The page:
Angewandte Chemie International Edition
Copyright © 2014 WILEY-VCH Verlag GmbH & Co. KGaA, Weinheim
For full article and contact information, see Angew. Chem. Int. Ed. 2003, 42 (28), 3247 - 3250
Highly ordered dye aggregates
through stepwise organization
Plants and a whole series of bacteria can trap energy from sunlight. To harvest the light as effectively as possible and to convert it into chemical energy these species have highly developed photosynthesis systems. Hundreds of dye molecules aggregate together in highly ordered nanostructures. Naturally, scientists would love to be able to construct copies of such systems and thus generate novel materials for future opto-electronic components and effective solar cells. However, such highly organized architectures of dye molecules are difficult to create.
Frank Würthner and Sheng Yao from the University of Würzburg and Uwe Beginn from the RWTH Aachen have made a breakthrough. The researchers selected a so-called bis-merocyanin dye as the starting material for their structure. The dye molecule is made up of a central aromatic carbon ring which has three hydrocarbon "tails" and two merocyanin "arms". As the concentration of the dye increases a stepwise self-organization occurs. First, the arms of different molecules pair-up so that a long, disordered, polymer chain is formed. These chains then organize themselves into helical strands. Then, six of these helices twist around each other to form long cylinders. In this structure all the hydrocarbon tails point outwards. If the concentration is increased further the tails force their way into the neighboring cylinders, which organizes the cylinders into tight bundles with hexagonal packing. The result is a gel with liquid-crystal characteristics.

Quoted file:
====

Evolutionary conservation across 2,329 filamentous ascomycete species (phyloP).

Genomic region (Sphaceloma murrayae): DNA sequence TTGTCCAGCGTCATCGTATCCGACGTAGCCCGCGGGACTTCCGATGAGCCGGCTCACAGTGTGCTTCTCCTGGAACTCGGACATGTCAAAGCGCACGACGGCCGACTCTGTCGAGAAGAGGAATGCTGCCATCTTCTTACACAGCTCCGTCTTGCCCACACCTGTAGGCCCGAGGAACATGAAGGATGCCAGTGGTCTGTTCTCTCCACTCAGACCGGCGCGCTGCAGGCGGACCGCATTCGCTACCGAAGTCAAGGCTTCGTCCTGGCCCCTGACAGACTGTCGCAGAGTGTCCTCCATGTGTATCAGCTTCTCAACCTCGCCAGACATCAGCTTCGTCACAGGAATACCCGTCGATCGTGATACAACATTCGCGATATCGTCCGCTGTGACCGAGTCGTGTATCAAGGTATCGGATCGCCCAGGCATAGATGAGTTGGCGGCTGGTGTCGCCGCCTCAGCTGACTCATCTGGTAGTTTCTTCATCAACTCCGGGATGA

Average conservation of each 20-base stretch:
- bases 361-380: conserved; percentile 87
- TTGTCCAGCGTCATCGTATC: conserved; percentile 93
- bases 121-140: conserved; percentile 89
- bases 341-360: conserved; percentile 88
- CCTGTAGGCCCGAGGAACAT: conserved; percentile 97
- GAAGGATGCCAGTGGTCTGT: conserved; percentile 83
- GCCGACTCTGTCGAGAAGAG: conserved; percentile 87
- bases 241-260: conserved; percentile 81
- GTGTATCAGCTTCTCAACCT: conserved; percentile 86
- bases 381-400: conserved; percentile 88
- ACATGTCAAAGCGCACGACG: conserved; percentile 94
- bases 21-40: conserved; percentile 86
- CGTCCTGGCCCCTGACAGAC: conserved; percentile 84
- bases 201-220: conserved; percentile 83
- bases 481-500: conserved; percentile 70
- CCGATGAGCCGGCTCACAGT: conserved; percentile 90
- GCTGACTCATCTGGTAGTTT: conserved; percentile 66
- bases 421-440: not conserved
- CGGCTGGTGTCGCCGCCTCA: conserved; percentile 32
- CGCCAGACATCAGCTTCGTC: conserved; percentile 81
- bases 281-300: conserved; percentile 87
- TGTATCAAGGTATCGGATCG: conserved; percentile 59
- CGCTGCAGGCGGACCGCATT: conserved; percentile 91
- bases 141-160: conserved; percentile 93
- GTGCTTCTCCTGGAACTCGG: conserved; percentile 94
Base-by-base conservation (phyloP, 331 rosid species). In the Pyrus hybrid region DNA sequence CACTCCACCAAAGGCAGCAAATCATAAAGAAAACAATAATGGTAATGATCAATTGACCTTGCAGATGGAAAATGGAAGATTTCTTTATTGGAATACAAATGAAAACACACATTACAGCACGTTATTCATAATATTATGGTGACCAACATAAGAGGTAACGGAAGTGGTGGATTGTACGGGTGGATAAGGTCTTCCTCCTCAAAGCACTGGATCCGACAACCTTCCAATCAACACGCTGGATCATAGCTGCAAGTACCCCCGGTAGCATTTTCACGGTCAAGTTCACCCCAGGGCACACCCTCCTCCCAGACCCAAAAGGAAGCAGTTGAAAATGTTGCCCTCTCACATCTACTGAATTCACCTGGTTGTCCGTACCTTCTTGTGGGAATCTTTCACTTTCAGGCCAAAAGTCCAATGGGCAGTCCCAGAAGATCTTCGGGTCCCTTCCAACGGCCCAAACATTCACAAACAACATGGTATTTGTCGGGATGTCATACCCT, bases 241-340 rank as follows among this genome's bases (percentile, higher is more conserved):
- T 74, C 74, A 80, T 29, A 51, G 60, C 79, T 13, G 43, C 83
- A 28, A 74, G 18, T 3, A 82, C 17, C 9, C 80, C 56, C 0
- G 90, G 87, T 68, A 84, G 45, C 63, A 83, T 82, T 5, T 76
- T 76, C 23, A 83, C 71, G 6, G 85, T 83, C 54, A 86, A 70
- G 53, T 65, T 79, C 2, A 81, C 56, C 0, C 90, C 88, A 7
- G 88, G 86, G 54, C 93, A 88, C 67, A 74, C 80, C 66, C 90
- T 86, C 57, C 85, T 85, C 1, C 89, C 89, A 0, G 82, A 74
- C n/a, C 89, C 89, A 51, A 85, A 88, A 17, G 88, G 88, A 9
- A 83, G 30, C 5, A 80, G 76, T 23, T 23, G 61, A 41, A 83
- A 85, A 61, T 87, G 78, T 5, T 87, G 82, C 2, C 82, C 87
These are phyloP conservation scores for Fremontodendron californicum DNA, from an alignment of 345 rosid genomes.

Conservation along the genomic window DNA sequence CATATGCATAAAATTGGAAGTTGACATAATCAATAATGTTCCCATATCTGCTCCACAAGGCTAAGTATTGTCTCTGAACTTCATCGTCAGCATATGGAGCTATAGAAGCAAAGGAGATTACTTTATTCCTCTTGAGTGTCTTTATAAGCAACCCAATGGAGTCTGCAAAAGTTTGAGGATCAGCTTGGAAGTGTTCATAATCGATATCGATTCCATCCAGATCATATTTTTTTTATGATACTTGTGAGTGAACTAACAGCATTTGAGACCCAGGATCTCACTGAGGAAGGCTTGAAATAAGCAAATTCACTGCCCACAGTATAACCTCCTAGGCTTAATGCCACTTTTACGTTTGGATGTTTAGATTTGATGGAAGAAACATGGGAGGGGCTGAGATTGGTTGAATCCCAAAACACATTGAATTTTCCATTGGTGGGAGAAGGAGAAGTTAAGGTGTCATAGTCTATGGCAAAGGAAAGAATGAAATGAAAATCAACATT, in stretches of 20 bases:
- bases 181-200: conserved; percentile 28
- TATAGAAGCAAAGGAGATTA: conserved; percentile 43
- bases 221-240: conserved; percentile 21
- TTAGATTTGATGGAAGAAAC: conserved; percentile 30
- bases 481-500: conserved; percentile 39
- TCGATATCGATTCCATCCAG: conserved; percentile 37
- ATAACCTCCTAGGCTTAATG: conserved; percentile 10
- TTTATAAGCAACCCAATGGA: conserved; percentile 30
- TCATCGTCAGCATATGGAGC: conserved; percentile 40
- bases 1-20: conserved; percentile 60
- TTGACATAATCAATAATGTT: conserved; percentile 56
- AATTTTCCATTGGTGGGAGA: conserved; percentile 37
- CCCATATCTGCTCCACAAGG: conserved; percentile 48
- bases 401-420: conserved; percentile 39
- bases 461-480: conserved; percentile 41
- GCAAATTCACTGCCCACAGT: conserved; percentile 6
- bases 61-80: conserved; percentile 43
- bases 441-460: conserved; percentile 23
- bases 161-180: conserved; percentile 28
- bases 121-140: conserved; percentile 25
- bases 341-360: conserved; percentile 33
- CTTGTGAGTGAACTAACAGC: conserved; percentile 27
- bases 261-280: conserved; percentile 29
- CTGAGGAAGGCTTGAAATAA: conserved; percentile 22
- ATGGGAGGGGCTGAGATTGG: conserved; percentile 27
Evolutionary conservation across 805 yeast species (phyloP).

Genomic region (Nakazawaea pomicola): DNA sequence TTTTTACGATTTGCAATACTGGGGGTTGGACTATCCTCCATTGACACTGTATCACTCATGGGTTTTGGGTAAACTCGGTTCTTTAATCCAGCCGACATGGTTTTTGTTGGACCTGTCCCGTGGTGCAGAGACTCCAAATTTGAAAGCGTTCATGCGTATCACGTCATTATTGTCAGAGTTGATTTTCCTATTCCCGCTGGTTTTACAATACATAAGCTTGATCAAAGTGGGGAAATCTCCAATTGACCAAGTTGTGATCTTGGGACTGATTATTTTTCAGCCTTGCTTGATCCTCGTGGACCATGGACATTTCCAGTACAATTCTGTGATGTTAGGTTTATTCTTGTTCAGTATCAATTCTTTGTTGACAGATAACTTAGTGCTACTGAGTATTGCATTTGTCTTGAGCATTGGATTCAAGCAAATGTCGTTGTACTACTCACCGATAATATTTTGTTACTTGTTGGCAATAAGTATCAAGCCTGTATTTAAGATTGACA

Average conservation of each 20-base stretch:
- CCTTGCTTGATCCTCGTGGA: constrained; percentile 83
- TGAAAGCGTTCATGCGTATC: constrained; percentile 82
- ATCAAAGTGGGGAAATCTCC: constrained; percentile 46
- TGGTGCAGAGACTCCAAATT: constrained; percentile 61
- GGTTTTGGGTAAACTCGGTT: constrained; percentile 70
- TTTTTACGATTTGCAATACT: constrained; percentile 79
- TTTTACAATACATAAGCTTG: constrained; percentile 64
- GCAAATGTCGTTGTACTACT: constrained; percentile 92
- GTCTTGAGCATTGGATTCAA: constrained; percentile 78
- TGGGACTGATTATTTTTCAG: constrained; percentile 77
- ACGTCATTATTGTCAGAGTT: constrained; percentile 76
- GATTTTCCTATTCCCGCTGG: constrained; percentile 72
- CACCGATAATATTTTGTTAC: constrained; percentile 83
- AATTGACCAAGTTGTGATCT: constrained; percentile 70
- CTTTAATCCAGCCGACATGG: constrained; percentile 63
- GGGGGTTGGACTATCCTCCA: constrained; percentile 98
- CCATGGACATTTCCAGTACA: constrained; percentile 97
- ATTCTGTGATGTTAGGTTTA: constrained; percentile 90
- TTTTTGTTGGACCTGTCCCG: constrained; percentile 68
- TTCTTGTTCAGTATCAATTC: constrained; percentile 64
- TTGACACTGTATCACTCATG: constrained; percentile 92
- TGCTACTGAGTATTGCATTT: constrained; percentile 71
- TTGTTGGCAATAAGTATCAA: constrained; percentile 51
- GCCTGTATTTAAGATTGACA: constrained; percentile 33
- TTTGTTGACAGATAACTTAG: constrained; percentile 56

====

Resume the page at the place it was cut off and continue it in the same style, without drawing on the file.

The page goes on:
"The construction by self organization and the cylinder-like structure of this surprisingly well-defined dye aggregate is reminiscent of the natural chlorophyll rod aggregates in photosynthetic bacteria. However, the performance of the artificial dyes is still not comparable with that of their natural counterparts," explains Würthner. "By means of structural modifications we hope to be able to make the step to functional complexity in the next few years."